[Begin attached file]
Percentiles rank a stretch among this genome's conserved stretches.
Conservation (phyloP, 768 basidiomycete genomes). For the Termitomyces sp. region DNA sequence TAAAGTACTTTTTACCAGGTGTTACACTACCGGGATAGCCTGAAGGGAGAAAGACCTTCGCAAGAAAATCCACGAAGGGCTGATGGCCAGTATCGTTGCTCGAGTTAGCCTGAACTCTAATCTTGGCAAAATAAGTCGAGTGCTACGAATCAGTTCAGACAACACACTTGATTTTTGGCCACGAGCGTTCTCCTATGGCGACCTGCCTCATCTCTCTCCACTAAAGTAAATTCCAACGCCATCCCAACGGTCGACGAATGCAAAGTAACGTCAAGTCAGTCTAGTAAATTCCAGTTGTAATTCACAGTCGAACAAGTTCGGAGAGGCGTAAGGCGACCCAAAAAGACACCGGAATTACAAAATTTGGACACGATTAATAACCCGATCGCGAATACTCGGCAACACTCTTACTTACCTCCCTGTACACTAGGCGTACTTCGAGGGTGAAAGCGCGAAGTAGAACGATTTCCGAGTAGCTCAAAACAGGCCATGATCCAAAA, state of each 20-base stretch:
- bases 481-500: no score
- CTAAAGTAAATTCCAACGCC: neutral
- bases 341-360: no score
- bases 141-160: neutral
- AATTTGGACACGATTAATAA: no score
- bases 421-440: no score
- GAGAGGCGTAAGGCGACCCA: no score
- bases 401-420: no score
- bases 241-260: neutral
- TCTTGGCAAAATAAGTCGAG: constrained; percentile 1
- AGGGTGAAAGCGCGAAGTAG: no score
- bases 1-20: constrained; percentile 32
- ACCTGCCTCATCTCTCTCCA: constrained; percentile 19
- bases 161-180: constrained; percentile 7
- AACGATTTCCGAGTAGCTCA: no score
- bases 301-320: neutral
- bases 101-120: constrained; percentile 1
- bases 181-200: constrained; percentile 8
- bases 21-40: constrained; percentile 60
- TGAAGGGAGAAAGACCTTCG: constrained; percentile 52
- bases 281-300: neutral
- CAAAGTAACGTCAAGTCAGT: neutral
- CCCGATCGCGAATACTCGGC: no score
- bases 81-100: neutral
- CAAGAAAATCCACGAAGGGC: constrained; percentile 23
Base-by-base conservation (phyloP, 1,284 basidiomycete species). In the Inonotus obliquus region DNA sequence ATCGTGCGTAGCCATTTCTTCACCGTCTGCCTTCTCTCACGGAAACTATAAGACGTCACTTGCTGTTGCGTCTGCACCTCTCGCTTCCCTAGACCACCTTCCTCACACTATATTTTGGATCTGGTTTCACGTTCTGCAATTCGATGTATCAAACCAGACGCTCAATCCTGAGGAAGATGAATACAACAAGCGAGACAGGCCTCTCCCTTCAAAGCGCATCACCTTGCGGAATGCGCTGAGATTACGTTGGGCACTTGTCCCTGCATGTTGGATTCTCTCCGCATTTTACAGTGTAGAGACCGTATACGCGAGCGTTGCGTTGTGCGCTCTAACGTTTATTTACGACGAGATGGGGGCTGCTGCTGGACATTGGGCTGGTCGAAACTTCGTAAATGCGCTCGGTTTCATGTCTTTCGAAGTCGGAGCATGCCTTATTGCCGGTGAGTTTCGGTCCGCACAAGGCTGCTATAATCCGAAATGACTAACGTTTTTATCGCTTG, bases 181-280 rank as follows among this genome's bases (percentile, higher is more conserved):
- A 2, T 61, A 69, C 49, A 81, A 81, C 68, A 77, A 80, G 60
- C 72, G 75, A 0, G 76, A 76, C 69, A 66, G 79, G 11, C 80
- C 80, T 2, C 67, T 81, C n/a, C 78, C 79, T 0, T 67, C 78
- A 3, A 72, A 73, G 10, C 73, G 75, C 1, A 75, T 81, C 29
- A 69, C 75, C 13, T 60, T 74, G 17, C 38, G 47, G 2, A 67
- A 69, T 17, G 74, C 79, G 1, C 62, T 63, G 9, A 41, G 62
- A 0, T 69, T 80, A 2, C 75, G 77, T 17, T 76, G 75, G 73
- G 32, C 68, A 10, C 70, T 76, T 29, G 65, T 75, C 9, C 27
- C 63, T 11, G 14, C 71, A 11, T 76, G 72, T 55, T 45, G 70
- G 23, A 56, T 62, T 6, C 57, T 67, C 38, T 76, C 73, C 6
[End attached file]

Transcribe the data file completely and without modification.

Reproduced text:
Percentiles rank a stretch among this genome's conserved stretches.
Conservation (phyloP, 768 basidiomycete genomes). For the Termitomyces sp. region DNA sequence TAAAGTACTTTTTACCAGGTGTTACACTACCGGGATAGCCTGAAGGGAGAAAGACCTTCGCAAGAAAATCCACGAAGGGCTGATGGCCAGTATCGTTGCTCGAGTTAGCCTGAACTCTAATCTTGGCAAAATAAGTCGAGTGCTACGAATCAGTTCAGACAACACACTTGATTTTTGGCCACGAGCGTTCTCCTATGGCGACCTGCCTCATCTCTCTCCACTAAAGTAAATTCCAACGCCATCCCAACGGTCGACGAATGCAAAGTAACGTCAAGTCAGTCTAGTAAATTCCAGTTGTAATTCACAGTCGAACAAGTTCGGAGAGGCGTAAGGCGACCCAAAAAGACACCGGAATTACAAAATTTGGACACGATTAATAACCCGATCGCGAATACTCGGCAACACTCTTACTTACCTCCCTGTACACTAGGCGTACTTCGAGGGTGAAAGCGCGAAGTAGAACGATTTCCGAGTAGCTCAAAACAGGCCATGATCCAAAA, state of each 20-base stretch:
- bases 481-500: no score
- CTAAAGTAAATTCCAACGCC: neutral
- bases 341-360: no score
- bases 141-160: neutral
- AATTTGGACACGATTAATAA: no score
- bases 421-440: no score
- GAGAGGCGTAAGGCGACCCA: no score
- bases 401-420: no score
- bases 241-260: neutral
- TCTTGGCAAAATAAGTCGAG: constrained; percentile 1
- AGGGTGAAAGCGCGAAGTAG: no score
- bases 1-20: constrained; percentile 32
- ACCTGCCTCATCTCTCTCCA: constrained; percentile 19
- bases 161-180: constrained; percentile 7
- AACGATTTCCGAGTAGCTCA: no score
- bases 301-320: neutral
- bases 101-120: constrained; percentile 1
- bases 181-200: constrained; percentile 8
- bases 21-40: constrained; percentile 60
- TGAAGGGAGAAAGACCTTCG: constrained; percentile 52
- bases 281-300: neutral
- CAAAGTAACGTCAAGTCAGT: neutral
- CCCGATCGCGAATACTCGGC: no score
- bases 81-100: neutral
- CAAGAAAATCCACGAAGGGC: constrained; percentile 23
Base-by-base conservation (phyloP, 1,284 basidiomycete species). In the Inonotus obliquus region DNA sequence ATCGTGCGTAGCCATTTCTTCACCGTCTGCCTTCTCTCACGGAAACTATAAGACGTCACTTGCTGTTGCGTCTGCACCTCTCGCTTCCCTAGACCACCTTCCTCACACTATATTTTGGATCTGGTTTCACGTTCTGCAATTCGATGTATCAAACCAGACGCTCAATCCTGAGGAAGATGAATACAACAAGCGAGACAGGCCTCTCCCTTCAAAGCGCATCACCTTGCGGAATGCGCTGAGATTACGTTGGGCACTTGTCCCTGCATGTTGGATTCTCTCCGCATTTTACAGTGTAGAGACCGTATACGCGAGCGTTGCGTTGTGCGCTCTAACGTTTATTTACGACGAGATGGGGGCTGCTGCTGGACATTGGGCTGGTCGAAACTTCGTAAATGCGCTCGGTTTCATGTCTTTCGAAGTCGGAGCATGCCTTATTGCCGGTGAGTTTCGGTCCGCACAAGGCTGCTATAATCCGAAATGACTAACGTTTTTATCGCTTG, bases 181-280 rank as follows among this genome's bases (percentile, higher is more conserved):
- A 2, T 61, A 69, C 49, A 81, A 81, C 68, A 77, A 80, G 60
- C 72, G 75, A 0, G 76, A 76, C 69, A 66, G 79, G 11, C 80
- C 80, T 2, C 67, T 81, C n/a, C 78, C 79, T 0, T 67, C 78
- A 3, A 72, A 73, G 10, C 73, G 75, C 1, A 75, T 81, C 29
- A 69, C 75, C 13, T 60, T 74, G 17, C 38, G 47, G 2, A 67
- A 69, T 17, G 74, C 79, G 1, C 62, T 63, G 9, A 41, G 62
- A 0, T 69, T 80, A 2, C 75, G 77, T 17, T 76, G 75, G 73
- G 32, C 68, A 10, C 70, T 76, T 29, G 65, T 75, C 9, C 27
- C 63, T 11, G 14, C 71, A 11, T 76, G 72, T 55, T 45, G 70
- G 23, A 56, T 62, T 6, C 57, T 67, C 38, T 76, C 73, C 6